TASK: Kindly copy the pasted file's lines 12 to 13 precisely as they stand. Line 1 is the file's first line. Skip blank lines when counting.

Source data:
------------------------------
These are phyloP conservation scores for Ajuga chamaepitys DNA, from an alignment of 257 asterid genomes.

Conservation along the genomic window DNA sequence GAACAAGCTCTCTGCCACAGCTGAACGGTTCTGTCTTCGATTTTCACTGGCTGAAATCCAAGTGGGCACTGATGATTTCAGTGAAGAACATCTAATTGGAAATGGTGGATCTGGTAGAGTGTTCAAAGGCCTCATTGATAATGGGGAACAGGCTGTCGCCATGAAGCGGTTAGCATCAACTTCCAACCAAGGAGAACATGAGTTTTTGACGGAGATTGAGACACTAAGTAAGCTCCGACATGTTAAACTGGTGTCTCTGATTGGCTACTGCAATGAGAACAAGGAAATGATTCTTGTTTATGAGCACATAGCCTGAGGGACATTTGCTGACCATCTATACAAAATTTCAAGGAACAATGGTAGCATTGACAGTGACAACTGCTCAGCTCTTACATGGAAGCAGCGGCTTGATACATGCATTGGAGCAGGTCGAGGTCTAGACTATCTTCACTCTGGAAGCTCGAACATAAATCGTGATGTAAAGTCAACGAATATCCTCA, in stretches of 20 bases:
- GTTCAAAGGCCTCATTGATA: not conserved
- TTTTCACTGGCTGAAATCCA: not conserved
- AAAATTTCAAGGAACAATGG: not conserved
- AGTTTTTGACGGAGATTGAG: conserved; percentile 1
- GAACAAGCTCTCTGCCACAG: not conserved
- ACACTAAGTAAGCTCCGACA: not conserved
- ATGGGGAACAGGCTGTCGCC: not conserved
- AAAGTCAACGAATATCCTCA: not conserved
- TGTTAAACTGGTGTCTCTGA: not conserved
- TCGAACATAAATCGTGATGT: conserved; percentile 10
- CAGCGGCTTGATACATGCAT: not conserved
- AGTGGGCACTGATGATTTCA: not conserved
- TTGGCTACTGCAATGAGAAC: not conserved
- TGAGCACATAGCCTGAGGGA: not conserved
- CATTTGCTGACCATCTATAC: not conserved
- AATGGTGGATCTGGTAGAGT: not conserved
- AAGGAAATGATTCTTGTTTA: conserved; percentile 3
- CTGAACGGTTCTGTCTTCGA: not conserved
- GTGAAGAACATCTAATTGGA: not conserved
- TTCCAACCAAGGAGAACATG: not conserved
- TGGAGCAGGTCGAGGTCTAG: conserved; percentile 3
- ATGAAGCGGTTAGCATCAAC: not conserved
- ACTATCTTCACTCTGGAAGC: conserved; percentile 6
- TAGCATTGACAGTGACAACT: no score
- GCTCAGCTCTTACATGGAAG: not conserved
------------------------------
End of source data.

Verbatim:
- TCGAACATAAATCGTGATGT: conserved; percentile 10
- CAGCGGCTTGATACATGCAT: not conserved